South Korean Dishes To Try

I had tried some Korean food before coming to Korea but little did I know that I was in for a big treat. Most meals out are served with banchan or side dishes. There are a variety of side dishes and some places make their own so there is never 2 banchan dishes which are the same. Here are some Korean dishes to try!

  1. Cold Soybean soup (kong guksu)
    This is an interesting dish that once I heard about, wanted to try. It’s wheat noodles served in cold soy milk soup. The soy milk soup is quite nutty and a little grainy unlike the soy milk you can buy in the shops. I had a look at some recipes and apart from soy beans, you can add other types of nuts or tahini in too when making it. It’s served cold and usually with egg, cucumber and tomatoes depending where you go.

2. Knife cut noodles (kalguksu)
Kalguku is a heart warming dish. You can use different kinds of broth (anchovy based, chicken based etc) and add different foods (chicken, vegetables or even seafood). On this particular occasion, we also had pork dumplings and the side dishes served were white kimchi and regular kimchi.

3. Bossam
Another fabulously delicious dish, bossam is boiled pork belly (oh so tender!) which is commonly eaten with a range of side dishes and sometimes also eaten wrap style. This is where you use lettuce of some sort and load in the pork and veges, wrap it up and then eat it. At this particular place I went to, they served it with a soup and rice.

4. Gimbap
An all in one combo. These rolls contain a mix of vegetables and meat (or tuna) depending on what you order. There are vegetarian ones too and small gimbap restaurants with friendly aunts can be found everywhere. Gimbaps are the go to foods for picnics and hikes. One roll will cost you around 4,000 won which is an easy and wallet friendly meal.

5. Bibimbap
The famous bibimbap. You can have this served hot in a clay pot so the rice becomes alittle crunchy or opt for a normal bowl. Depending on what restaurant you go to will depend on the toppings you get. There’s usually a mix of vegetables, sometimes meat and sometimes an egg. Pour over the bibimbap sauce and you have yourself a very healthy and delicious meal.

6. Naengmyeon
This translates to literally cold noodles, it’s usually buckwheat/potato or sweet potato starch noodles in a clear broth of beef broth and/or radish water broth. It’s served cold with ice cubes it in and topped with cucumber, egg and or radish. I hadn’t had cold noodles prior to having this so it was something different. I can see why it’s a popular dish in summer.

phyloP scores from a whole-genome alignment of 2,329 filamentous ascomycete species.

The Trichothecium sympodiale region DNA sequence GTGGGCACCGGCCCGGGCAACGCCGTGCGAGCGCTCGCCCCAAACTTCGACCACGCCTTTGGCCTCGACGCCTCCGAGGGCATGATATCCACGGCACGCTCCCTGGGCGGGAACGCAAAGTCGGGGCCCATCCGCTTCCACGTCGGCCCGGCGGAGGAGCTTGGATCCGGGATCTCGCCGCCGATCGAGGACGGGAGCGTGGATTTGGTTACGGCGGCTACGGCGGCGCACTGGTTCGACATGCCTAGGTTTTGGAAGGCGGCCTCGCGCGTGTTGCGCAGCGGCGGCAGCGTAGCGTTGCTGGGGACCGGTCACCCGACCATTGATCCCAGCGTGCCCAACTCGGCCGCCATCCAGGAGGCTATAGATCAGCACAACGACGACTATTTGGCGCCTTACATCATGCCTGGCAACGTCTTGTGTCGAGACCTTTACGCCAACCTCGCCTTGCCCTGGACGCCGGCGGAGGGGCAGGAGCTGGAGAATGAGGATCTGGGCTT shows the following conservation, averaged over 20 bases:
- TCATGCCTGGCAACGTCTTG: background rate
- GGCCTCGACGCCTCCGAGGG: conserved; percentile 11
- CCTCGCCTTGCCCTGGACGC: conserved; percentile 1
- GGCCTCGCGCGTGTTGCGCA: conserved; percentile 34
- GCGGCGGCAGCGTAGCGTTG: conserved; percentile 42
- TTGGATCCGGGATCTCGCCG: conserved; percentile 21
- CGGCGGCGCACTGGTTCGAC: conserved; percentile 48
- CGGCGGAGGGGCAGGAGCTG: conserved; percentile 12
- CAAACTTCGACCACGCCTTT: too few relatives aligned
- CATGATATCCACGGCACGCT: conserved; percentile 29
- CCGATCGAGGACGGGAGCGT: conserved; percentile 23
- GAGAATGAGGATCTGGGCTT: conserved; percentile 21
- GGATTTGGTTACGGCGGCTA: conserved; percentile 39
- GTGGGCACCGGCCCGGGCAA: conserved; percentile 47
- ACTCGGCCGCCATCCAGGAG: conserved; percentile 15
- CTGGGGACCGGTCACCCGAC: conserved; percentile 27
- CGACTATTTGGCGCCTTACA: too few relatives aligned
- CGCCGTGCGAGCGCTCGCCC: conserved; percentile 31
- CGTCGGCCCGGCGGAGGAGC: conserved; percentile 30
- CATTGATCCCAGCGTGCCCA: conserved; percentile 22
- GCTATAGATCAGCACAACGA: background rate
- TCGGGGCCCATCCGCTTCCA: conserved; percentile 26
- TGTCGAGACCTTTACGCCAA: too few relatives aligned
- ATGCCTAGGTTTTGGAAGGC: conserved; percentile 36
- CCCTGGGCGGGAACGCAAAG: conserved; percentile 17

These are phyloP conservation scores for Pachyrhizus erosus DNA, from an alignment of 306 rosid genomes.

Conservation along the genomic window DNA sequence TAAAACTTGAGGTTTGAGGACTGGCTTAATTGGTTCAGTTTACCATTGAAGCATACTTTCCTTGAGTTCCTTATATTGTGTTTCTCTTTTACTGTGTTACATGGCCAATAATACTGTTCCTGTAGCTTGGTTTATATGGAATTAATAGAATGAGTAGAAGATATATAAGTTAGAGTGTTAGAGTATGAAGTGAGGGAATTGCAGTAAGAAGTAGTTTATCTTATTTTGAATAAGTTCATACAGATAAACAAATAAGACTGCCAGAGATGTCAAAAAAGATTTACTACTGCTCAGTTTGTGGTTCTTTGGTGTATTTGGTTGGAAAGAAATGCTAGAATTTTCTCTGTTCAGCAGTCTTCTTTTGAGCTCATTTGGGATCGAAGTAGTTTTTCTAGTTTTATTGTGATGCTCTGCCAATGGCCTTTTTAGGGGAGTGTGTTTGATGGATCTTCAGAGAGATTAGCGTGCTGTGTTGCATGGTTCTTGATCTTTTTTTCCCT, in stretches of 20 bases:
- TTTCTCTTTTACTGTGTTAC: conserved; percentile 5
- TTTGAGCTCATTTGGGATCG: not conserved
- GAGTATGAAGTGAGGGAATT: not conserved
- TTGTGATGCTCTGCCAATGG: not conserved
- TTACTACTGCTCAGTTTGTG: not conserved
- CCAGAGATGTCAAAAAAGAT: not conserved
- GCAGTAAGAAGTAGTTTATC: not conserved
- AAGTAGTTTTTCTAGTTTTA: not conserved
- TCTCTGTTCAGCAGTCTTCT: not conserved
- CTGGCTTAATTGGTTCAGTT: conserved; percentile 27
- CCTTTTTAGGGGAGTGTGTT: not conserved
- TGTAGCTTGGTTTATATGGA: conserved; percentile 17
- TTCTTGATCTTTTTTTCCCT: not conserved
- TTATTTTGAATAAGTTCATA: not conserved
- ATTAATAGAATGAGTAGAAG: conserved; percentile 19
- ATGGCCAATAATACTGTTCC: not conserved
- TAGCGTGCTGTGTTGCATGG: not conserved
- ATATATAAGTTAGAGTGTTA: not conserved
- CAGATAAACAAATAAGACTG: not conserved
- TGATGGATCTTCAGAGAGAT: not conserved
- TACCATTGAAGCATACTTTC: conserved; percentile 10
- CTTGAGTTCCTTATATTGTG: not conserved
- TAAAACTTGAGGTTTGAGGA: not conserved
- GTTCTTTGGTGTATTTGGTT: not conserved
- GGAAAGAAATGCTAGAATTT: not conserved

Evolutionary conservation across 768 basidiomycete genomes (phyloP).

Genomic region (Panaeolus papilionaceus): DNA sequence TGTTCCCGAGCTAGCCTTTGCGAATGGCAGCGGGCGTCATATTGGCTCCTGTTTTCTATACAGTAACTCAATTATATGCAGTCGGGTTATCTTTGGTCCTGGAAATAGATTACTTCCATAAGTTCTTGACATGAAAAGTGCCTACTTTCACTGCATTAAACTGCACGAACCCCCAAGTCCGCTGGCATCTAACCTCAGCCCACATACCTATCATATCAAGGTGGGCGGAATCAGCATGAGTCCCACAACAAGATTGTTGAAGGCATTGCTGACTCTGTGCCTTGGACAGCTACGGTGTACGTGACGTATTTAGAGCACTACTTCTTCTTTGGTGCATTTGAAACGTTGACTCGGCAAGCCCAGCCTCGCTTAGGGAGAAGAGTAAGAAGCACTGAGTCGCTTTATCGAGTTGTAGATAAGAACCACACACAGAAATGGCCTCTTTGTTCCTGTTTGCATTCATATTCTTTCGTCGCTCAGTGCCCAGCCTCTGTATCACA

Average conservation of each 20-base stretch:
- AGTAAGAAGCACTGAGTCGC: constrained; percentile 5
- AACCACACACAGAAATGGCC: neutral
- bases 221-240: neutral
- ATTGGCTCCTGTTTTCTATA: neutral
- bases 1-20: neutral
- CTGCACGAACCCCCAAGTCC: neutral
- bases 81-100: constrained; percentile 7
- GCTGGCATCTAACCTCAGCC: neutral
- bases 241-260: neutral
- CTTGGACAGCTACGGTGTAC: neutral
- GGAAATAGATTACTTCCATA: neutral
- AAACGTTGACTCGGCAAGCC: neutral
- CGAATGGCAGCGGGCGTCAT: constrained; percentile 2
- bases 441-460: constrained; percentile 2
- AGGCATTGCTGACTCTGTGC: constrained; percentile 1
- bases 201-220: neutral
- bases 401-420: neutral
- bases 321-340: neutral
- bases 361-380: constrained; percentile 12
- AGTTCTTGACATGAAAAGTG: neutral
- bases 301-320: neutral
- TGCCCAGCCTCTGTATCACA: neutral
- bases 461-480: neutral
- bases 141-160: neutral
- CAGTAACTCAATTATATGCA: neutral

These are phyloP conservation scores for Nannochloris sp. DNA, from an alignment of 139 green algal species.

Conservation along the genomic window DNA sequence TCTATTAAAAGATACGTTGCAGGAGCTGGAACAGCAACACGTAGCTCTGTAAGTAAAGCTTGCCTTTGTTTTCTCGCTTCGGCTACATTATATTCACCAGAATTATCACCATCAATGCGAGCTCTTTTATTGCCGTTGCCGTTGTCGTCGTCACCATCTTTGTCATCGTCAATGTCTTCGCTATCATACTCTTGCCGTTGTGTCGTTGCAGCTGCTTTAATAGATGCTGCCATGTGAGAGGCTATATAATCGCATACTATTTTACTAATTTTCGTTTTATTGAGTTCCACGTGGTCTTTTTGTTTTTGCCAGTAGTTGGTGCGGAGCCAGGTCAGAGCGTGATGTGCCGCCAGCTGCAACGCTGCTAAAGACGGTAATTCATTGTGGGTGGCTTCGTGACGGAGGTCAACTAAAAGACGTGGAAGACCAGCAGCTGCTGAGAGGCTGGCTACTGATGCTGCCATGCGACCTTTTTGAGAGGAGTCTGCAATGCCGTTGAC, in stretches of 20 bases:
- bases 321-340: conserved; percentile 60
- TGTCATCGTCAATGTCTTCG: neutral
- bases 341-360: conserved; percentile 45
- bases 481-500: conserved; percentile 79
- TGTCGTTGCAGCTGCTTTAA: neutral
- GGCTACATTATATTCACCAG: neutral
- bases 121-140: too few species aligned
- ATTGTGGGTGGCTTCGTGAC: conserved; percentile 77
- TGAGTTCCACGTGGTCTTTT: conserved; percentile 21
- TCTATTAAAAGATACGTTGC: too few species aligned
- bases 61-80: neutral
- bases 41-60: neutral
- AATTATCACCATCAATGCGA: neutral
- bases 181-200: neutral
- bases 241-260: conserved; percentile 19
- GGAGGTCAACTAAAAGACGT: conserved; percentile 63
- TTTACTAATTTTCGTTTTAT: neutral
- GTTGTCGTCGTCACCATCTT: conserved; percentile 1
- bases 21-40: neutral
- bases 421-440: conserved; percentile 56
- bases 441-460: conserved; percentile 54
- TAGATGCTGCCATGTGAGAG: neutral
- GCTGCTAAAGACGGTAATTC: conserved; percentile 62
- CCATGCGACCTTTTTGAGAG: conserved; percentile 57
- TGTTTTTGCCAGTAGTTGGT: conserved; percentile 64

It’s summer now so there will be another stew/jjigae post when it gets colder! What are your favourite Korean dishes that you’ve had?

14 thoughts on “South Korean Dishes To Try

  1. I LOVE Korean food. I’m lucky to live close to a Korean supermarket and in an area of my city where Korean food is readily-accessible. That said, kimbap is my favorite, and I also love mandoo, tteok-bokki, and soondae. Granted, these are more like small eats, but they are incredibly savory and comforting to have. Bimbimbap is a classic, too! So envious you’re in Korea and enjoying all of the yummy foods– have a wonderful time!

    1. So great that you are able to easily access Korean food given it is a favourite of yours! I have yet to try soondae as I only just want to try a piece but you can’t just buy a piece. Thank you! Hope you will make it to Korea one day and be able to merrily eat!

  2. I tried a variety of dishes when I was staying in Korea but ended up with delicious soups as most other food was far too spicy for me. The side dishes I liked a lot, too. Eating with the very long and slick metal Korean chopsticks was rather difficult for me. After a long day hiking I asked for a fork and was served a little plastic one 😉.
    If you are interested:
    https://wanderlustig2019.wordpress.com/2019/07/07/essen-in-suedkorea-oder-wie-esse-ich-mit-glatten-metallstaebchen-nudelsuppe/
    There are a few other posts about my travels in Korea…

  3. My son loved bimbimbap when he was in South Korea. I have not had it myself so inhering to see it. He seeks out authentic Asian food and Korean kimchi. The imitations just don’t cut it!!
    And he is so not adventurous with his food so Korean cuisine must be great!

      1. Well – there are a couple – but that son who knows authentic Korean cuisine tells me it is just fusion of Korean and Asian – not authentic Korean. I am out of the city areas now, but in the city there is quite a few restaurants with authentic Korean dishes.

  4. Pingback: Two Months in South Korea – Lingo in Transit

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